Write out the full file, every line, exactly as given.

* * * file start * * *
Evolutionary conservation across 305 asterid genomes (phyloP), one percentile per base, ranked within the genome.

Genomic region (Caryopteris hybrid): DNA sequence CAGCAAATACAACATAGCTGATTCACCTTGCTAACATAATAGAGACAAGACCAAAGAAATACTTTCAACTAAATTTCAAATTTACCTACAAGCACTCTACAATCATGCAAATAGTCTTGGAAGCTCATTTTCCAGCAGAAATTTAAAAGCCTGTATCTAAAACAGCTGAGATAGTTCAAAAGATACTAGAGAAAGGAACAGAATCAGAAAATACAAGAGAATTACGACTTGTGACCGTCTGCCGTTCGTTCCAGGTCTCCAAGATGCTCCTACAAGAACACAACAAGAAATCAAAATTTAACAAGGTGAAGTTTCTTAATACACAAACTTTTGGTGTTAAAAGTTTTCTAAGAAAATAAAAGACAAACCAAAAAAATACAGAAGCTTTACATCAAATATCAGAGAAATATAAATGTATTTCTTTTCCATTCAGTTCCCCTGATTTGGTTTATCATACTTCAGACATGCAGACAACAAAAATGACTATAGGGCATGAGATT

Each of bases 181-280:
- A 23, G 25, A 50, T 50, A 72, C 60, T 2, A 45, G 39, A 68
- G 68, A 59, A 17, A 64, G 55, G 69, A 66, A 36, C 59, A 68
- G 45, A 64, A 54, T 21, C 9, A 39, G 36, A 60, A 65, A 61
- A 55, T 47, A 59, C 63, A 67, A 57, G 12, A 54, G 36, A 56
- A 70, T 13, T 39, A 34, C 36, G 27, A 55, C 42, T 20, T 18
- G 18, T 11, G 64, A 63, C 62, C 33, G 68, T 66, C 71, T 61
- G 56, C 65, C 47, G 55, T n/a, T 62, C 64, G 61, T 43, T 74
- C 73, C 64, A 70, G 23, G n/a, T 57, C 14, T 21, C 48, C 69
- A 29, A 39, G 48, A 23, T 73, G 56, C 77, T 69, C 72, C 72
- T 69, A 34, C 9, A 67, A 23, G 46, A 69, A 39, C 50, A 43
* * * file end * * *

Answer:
Evolutionary conservation across 305 asterid genomes (phyloP), one percentile per base, ranked within the genome.

Genomic region (Caryopteris hybrid): DNA sequence CAGCAAATACAACATAGCTGATTCACCTTGCTAACATAATAGAGACAAGACCAAAGAAATACTTTCAACTAAATTTCAAATTTACCTACAAGCACTCTACAATCATGCAAATAGTCTTGGAAGCTCATTTTCCAGCAGAAATTTAAAAGCCTGTATCTAAAACAGCTGAGATAGTTCAAAAGATACTAGAGAAAGGAACAGAATCAGAAAATACAAGAGAATTACGACTTGTGACCGTCTGCCGTTCGTTCCAGGTCTCCAAGATGCTCCTACAAGAACACAACAAGAAATCAAAATTTAACAAGGTGAAGTTTCTTAATACACAAACTTTTGGTGTTAAAAGTTTTCTAAGAAAATAAAAGACAAACCAAAAAAATACAGAAGCTTTACATCAAATATCAGAGAAATATAAATGTATTTCTTTTCCATTCAGTTCCCCTGATTTGGTTTATCATACTTCAGACATGCAGACAACAAAAATGACTATAGGGCATGAGATT

Each of bases 181-280:
- A 23, G 25, A 50, T 50, A 72, C 60, T 2, A 45, G 39, A 68
- G 68, A 59, A 17, A 64, G 55, G 69, A 66, A 36, C 59, A 68
- G 45, A 64, A 54, T 21, C 9, A 39, G 36, A 60, A 65, A 61
- A 55, T 47, A 59, C 63, A 67, A 57, G 12, A 54, G 36, A 56
- A 70, T 13, T 39, A 34, C 36, G 27, A 55, C 42, T 20, T 18
- G 18, T 11, G 64, A 63, C 62, C 33, G 68, T 66, C 71, T 61
- G 56, C 65, C 47, G 55, T n/a, T 62, C 64, G 61, T 43, T 74
- C 73, C 64, A 70, G 23, G n/a, T 57, C 14, T 21, C 48, C 69
- A 29, A 39, G 48, A 23, T 73, G 56, C 77, T 69, C 72, C 72
- T 69, A 34, C 9, A 67, A 23, G 46, A 69, A 39, C 50, A 43